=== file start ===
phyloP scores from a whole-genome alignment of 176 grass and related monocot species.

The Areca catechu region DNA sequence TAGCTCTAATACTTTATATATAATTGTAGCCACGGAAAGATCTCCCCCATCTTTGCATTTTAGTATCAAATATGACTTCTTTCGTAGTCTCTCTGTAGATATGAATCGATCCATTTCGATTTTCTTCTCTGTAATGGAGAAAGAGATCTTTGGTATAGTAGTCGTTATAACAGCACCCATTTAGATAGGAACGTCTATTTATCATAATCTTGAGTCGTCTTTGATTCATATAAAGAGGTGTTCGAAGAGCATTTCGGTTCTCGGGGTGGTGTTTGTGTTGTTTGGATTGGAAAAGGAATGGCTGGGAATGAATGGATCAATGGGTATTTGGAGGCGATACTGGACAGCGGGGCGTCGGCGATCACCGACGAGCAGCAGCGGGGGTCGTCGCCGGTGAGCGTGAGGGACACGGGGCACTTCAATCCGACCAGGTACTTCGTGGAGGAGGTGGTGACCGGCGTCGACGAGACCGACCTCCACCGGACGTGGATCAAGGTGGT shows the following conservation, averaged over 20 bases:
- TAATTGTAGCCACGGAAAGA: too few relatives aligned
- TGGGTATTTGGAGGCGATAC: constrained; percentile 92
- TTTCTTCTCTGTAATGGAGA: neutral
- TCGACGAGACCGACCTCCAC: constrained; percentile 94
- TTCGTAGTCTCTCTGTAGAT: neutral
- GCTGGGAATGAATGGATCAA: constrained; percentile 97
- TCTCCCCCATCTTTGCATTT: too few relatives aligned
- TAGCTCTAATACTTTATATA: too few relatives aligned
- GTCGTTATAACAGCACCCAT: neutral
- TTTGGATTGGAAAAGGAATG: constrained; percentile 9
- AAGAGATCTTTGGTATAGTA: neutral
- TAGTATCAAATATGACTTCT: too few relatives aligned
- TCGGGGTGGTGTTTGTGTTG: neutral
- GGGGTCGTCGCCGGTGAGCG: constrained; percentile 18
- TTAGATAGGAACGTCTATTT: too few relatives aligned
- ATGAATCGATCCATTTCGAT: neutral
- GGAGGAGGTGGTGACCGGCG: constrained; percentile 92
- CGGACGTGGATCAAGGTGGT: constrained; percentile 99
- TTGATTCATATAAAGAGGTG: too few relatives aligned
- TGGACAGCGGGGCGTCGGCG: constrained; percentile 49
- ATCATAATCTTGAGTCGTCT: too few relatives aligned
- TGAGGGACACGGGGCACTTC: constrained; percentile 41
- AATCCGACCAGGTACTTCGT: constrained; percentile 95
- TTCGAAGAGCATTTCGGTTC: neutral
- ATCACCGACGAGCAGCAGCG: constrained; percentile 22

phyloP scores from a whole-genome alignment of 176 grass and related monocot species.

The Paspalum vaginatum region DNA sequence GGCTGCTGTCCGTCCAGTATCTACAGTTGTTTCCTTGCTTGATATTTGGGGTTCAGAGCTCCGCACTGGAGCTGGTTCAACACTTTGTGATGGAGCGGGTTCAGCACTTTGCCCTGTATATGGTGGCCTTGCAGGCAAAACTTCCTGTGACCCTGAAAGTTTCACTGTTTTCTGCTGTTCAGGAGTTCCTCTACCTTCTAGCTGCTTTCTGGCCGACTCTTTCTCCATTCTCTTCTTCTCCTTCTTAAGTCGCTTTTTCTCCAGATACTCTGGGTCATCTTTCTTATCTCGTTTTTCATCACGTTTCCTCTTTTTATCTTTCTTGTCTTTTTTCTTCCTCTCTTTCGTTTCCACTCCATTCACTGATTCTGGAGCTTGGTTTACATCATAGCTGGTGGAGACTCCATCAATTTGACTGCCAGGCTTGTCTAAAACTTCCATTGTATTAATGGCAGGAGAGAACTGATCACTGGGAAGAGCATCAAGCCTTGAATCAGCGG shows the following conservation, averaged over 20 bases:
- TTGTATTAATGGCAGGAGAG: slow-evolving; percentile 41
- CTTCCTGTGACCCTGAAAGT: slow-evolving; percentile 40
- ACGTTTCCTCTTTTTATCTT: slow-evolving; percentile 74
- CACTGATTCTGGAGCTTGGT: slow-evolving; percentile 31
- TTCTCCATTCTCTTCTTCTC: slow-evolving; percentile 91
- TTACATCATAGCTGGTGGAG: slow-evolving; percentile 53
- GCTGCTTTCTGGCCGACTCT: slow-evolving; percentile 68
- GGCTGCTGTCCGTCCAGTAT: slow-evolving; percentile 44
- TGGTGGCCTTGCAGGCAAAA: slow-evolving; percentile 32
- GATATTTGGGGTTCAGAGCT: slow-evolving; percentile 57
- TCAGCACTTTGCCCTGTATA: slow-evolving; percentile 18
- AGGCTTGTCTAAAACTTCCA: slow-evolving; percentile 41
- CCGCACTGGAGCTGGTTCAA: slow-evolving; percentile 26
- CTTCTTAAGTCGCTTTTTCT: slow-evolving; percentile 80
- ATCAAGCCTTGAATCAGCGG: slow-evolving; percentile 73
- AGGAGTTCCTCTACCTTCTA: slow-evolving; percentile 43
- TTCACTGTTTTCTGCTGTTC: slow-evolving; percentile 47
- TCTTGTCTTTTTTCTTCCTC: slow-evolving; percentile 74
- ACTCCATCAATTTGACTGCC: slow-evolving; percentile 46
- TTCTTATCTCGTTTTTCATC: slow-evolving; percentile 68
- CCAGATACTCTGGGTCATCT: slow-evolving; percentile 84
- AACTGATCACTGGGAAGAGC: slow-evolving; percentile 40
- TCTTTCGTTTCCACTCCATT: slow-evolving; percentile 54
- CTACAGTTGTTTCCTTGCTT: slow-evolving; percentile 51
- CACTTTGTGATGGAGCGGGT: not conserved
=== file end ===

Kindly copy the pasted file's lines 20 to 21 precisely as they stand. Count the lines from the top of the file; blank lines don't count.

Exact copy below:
- CGGACGTGGATCAAGGTGGT: constrained; percentile 99
- TTGATTCATATAAAGAGGTG: too few relatives aligned